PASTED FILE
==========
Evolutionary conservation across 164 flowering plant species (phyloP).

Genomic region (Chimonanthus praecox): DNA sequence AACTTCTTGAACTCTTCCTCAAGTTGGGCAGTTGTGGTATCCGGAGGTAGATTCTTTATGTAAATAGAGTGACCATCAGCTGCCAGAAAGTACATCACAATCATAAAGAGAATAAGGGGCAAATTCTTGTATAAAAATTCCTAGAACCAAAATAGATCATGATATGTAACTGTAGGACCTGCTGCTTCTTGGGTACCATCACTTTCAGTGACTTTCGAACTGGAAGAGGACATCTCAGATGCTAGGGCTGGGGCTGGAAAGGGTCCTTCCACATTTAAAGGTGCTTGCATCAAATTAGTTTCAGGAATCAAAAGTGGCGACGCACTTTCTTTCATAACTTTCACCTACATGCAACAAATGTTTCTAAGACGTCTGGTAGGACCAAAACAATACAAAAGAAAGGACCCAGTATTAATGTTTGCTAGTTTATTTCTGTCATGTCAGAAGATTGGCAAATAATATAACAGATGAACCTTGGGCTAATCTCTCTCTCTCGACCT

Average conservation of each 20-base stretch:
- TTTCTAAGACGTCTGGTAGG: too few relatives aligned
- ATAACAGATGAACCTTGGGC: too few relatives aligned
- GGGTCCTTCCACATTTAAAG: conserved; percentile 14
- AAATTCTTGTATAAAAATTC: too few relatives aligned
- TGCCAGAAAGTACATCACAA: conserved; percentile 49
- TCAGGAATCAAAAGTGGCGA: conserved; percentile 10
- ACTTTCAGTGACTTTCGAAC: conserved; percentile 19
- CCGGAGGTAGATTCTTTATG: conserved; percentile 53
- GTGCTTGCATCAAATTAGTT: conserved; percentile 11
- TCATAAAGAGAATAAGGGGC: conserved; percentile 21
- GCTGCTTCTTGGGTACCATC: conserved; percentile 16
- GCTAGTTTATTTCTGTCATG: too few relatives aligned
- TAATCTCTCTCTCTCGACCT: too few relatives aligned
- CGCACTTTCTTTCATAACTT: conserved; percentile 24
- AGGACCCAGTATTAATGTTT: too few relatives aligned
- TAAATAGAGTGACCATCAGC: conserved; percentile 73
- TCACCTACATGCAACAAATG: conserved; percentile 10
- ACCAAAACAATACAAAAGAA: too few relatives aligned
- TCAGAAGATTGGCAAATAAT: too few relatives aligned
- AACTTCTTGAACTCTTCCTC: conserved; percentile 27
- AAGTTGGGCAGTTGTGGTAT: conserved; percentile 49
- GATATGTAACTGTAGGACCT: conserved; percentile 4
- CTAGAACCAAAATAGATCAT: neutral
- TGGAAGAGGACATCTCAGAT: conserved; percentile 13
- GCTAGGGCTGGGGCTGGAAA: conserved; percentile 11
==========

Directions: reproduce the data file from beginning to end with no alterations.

Evolutionary conservation across 164 flowering plant species (phyloP).

Genomic region (Chimonanthus praecox): DNA sequence AACTTCTTGAACTCTTCCTCAAGTTGGGCAGTTGTGGTATCCGGAGGTAGATTCTTTATGTAAATAGAGTGACCATCAGCTGCCAGAAAGTACATCACAATCATAAAGAGAATAAGGGGCAAATTCTTGTATAAAAATTCCTAGAACCAAAATAGATCATGATATGTAACTGTAGGACCTGCTGCTTCTTGGGTACCATCACTTTCAGTGACTTTCGAACTGGAAGAGGACATCTCAGATGCTAGGGCTGGGGCTGGAAAGGGTCCTTCCACATTTAAAGGTGCTTGCATCAAATTAGTTTCAGGAATCAAAAGTGGCGACGCACTTTCTTTCATAACTTTCACCTACATGCAACAAATGTTTCTAAGACGTCTGGTAGGACCAAAACAATACAAAAGAAAGGACCCAGTATTAATGTTTGCTAGTTTATTTCTGTCATGTCAGAAGATTGGCAAATAATATAACAGATGAACCTTGGGCTAATCTCTCTCTCTCGACCT

Average conservation of each 20-base stretch:
- TTTCTAAGACGTCTGGTAGG: too few relatives aligned
- ATAACAGATGAACCTTGGGC: too few relatives aligned
- GGGTCCTTCCACATTTAAAG: conserved; percentile 14
- AAATTCTTGTATAAAAATTC: too few relatives aligned
- TGCCAGAAAGTACATCACAA: conserved; percentile 49
- TCAGGAATCAAAAGTGGCGA: conserved; percentile 10
- ACTTTCAGTGACTTTCGAAC: conserved; percentile 19
- CCGGAGGTAGATTCTTTATG: conserved; percentile 53
- GTGCTTGCATCAAATTAGTT: conserved; percentile 11
- TCATAAAGAGAATAAGGGGC: conserved; percentile 21
- GCTGCTTCTTGGGTACCATC: conserved; percentile 16
- GCTAGTTTATTTCTGTCATG: too few relatives aligned
- TAATCTCTCTCTCTCGACCT: too few relatives aligned
- CGCACTTTCTTTCATAACTT: conserved; percentile 24
- AGGACCCAGTATTAATGTTT: too few relatives aligned
- TAAATAGAGTGACCATCAGC: conserved; percentile 73
- TCACCTACATGCAACAAATG: conserved; percentile 10
- ACCAAAACAATACAAAAGAA: too few relatives aligned
- TCAGAAGATTGGCAAATAAT: too few relatives aligned
- AACTTCTTGAACTCTTCCTC: conserved; percentile 27
- AAGTTGGGCAGTTGTGGTAT: conserved; percentile 49
- GATATGTAACTGTAGGACCT: conserved; percentile 4
- CTAGAACCAAAATAGATCAT: neutral
- TGGAAGAGGACATCTCAGAT: conserved; percentile 13
- GCTAGGGCTGGGGCTGGAAA: conserved; percentile 11